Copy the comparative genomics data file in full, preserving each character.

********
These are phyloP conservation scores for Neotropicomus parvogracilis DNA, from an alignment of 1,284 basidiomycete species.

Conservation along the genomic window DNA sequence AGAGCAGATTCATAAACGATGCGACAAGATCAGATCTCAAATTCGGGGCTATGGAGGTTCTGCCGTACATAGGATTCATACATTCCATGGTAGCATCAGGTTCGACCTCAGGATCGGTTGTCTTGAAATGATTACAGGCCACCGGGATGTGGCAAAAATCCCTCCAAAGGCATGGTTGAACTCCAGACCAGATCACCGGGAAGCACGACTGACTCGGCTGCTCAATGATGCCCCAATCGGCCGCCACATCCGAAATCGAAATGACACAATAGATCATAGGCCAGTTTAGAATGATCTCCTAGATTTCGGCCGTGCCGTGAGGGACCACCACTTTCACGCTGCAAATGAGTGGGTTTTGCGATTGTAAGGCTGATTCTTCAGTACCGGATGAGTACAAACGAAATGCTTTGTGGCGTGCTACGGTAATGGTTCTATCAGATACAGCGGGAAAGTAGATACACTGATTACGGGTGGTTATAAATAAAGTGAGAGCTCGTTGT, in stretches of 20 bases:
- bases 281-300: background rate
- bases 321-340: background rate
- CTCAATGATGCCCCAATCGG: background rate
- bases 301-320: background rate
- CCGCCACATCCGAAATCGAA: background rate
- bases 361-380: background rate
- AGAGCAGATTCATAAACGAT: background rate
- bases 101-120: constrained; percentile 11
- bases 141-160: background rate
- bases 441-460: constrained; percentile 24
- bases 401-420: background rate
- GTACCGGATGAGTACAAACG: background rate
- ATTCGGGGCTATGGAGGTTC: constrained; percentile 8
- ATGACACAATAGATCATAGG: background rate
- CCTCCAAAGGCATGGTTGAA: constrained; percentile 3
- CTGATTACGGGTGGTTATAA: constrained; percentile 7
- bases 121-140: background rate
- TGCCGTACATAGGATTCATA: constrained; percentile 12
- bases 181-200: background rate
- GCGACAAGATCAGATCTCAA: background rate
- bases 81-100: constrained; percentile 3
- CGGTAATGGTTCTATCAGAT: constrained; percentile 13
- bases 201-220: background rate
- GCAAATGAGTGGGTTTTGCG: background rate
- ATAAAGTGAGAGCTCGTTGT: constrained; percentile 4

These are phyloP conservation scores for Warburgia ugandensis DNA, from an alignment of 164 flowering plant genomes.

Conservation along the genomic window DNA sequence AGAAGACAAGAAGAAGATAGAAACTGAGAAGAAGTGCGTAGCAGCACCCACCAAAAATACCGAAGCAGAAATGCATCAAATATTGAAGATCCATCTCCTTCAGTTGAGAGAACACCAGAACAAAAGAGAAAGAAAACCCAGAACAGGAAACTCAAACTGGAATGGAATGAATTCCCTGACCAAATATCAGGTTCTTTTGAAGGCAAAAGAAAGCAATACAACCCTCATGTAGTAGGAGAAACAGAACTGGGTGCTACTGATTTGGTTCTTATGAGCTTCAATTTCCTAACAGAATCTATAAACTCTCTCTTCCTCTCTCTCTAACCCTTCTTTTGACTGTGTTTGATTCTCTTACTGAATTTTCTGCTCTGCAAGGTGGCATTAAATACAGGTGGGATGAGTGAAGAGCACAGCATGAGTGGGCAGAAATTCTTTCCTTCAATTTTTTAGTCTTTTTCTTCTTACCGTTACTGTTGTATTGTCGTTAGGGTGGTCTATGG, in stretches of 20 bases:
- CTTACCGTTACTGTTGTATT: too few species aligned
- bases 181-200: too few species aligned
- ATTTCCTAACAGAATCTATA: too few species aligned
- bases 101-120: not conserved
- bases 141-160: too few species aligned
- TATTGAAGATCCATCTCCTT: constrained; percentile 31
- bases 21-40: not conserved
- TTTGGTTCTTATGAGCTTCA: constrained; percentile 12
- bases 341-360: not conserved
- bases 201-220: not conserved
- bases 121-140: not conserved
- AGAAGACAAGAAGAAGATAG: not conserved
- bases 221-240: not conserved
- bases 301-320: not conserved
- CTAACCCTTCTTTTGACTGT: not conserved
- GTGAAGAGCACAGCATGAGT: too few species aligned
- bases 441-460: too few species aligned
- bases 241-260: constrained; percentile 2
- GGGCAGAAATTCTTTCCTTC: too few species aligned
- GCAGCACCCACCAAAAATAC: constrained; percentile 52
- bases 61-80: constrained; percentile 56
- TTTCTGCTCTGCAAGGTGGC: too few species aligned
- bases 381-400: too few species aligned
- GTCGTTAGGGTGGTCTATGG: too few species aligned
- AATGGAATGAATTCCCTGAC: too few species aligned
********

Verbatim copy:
These are phyloP conservation scores for Neotropicomus parvogracilis DNA, from an alignment of 1,284 basidiomycete species.

Conservation along the genomic window DNA sequence AGAGCAGATTCATAAACGATGCGACAAGATCAGATCTCAAATTCGGGGCTATGGAGGTTCTGCCGTACATAGGATTCATACATTCCATGGTAGCATCAGGTTCGACCTCAGGATCGGTTGTCTTGAAATGATTACAGGCCACCGGGATGTGGCAAAAATCCCTCCAAAGGCATGGTTGAACTCCAGACCAGATCACCGGGAAGCACGACTGACTCGGCTGCTCAATGATGCCCCAATCGGCCGCCACATCCGAAATCGAAATGACACAATAGATCATAGGCCAGTTTAGAATGATCTCCTAGATTTCGGCCGTGCCGTGAGGGACCACCACTTTCACGCTGCAAATGAGTGGGTTTTGCGATTGTAAGGCTGATTCTTCAGTACCGGATGAGTACAAACGAAATGCTTTGTGGCGTGCTACGGTAATGGTTCTATCAGATACAGCGGGAAAGTAGATACACTGATTACGGGTGGTTATAAATAAAGTGAGAGCTCGTTGT, in stretches of 20 bases:
- bases 281-300: background rate
- bases 321-340: background rate
- CTCAATGATGCCCCAATCGG: background rate
- bases 301-320: background rate
- CCGCCACATCCGAAATCGAA: background rate
- bases 361-380: background rate
- AGAGCAGATTCATAAACGAT: background rate
- bases 101-120: constrained; percentile 11
- bases 141-160: background rate
- bases 441-460: constrained; percentile 24
- bases 401-420: background rate
- GTACCGGATGAGTACAAACG: background rate
- ATTCGGGGCTATGGAGGTTC: constrained; percentile 8
- ATGACACAATAGATCATAGG: background rate
- CCTCCAAAGGCATGGTTGAA: constrained; percentile 3
- CTGATTACGGGTGGTTATAA: constrained; percentile 7
- bases 121-140: background rate
- TGCCGTACATAGGATTCATA: constrained; percentile 12
- bases 181-200: background rate
- GCGACAAGATCAGATCTCAA: background rate
- bases 81-100: constrained; percentile 3
- CGGTAATGGTTCTATCAGAT: constrained; percentile 13
- bases 201-220: background rate
- GCAAATGAGTGGGTTTTGCG: background rate
- ATAAAGTGAGAGCTCGTTGT: constrained; percentile 4

These are phyloP conservation scores for Warburgia ugandensis DNA, from an alignment of 164 flowering plant genomes.

Conservation along the genomic window DNA sequence AGAAGACAAGAAGAAGATAGAAACTGAGAAGAAGTGCGTAGCAGCACCCACCAAAAATACCGAAGCAGAAATGCATCAAATATTGAAGATCCATCTCCTTCAGTTGAGAGAACACCAGAACAAAAGAGAAAGAAAACCCAGAACAGGAAACTCAAACTGGAATGGAATGAATTCCCTGACCAAATATCAGGTTCTTTTGAAGGCAAAAGAAAGCAATACAACCCTCATGTAGTAGGAGAAACAGAACTGGGTGCTACTGATTTGGTTCTTATGAGCTTCAATTTCCTAACAGAATCTATAAACTCTCTCTTCCTCTCTCTCTAACCCTTCTTTTGACTGTGTTTGATTCTCTTACTGAATTTTCTGCTCTGCAAGGTGGCATTAAATACAGGTGGGATGAGTGAAGAGCACAGCATGAGTGGGCAGAAATTCTTTCCTTCAATTTTTTAGTCTTTTTCTTCTTACCGTTACTGTTGTATTGTCGTTAGGGTGGTCTATGG, in stretches of 20 bases:
- CTTACCGTTACTGTTGTATT: too few species aligned
- bases 181-200: too few species aligned
- ATTTCCTAACAGAATCTATA: too few species aligned
- bases 101-120: not conserved
- bases 141-160: too few species aligned
- TATTGAAGATCCATCTCCTT: constrained; percentile 31
- bases 21-40: not conserved
- TTTGGTTCTTATGAGCTTCA: constrained; percentile 12
- bases 341-360: not conserved
- bases 201-220: not conserved
- bases 121-140: not conserved
- AGAAGACAAGAAGAAGATAG: not conserved
- bases 221-240: not conserved
- bases 301-320: not conserved
- CTAACCCTTCTTTTGACTGT: not conserved
- GTGAAGAGCACAGCATGAGT: too few species aligned
- bases 441-460: too few species aligned
- bases 241-260: constrained; percentile 2
- GGGCAGAAATTCTTTCCTTC: too few species aligned
- GCAGCACCCACCAAAAATAC: constrained; percentile 52
- bases 61-80: constrained; percentile 56
- TTTCTGCTCTGCAAGGTGGC: too few species aligned
- bases 381-400: too few species aligned
- GTCGTTAGGGTGGTCTATGG: too few species aligned
- AATGGAATGAATTCCCTGAC: too few species aligned